American kids know what’s going on in their families even if the government doesn’t. That’s why so many letters to Santa this year include pleas like “a job for daddy” or “a new winter coat for mommy.” Here we thought stories like this disappeared after the Great Depression, but it looks like the people in charge have brought those days back again.
Santa Claus and his elves are seeing more heartbreaking letters this year as children cite their parents’ economic troubles in their wish lists.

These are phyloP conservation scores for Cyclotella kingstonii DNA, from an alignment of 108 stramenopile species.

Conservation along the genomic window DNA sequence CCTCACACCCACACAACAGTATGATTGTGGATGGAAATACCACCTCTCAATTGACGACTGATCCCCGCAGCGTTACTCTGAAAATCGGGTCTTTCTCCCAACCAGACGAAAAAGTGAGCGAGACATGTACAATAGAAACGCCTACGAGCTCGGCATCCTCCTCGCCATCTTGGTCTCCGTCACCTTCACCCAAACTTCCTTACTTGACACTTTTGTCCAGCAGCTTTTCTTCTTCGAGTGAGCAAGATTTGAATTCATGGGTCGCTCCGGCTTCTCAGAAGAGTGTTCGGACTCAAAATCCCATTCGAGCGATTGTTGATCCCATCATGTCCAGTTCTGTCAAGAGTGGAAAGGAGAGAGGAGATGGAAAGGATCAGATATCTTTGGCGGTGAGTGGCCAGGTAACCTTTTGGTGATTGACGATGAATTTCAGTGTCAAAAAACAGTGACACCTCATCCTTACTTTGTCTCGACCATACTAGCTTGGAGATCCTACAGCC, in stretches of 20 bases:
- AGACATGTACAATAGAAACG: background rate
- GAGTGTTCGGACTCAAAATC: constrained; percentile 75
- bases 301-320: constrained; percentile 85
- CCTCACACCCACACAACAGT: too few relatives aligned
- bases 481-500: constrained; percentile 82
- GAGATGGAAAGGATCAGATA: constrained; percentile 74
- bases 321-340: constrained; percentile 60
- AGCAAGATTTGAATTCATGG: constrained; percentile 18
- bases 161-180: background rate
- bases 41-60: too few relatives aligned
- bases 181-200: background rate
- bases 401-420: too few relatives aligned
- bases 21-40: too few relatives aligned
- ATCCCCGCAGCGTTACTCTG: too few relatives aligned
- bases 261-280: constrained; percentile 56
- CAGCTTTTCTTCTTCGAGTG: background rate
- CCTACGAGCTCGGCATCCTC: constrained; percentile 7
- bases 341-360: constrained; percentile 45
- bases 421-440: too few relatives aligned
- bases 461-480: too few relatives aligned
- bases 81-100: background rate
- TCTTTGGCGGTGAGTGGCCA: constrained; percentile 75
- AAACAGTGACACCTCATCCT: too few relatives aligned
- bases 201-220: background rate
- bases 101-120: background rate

U.S. Postal Service workers who handle letters addressed to Santa at the North Pole say more letters ask for basics — coats, socks and shoes — rather than Barbie dolls, video games and computers.
At New York City’s main post office, Head Elf Pete Fontana and 22 staff elves will sort 2 million letters in Operation Santa, which connects needy children with “Secret Santas” who answer their wishes.
Fontana, a customer relations coordinator for the Postal Service, has been head elf for 15 years.
“The need is greater this year than I’ve ever seen it,” he says. “One little girl didn’t want anything for herself. She wanted a winter coat for her mother.”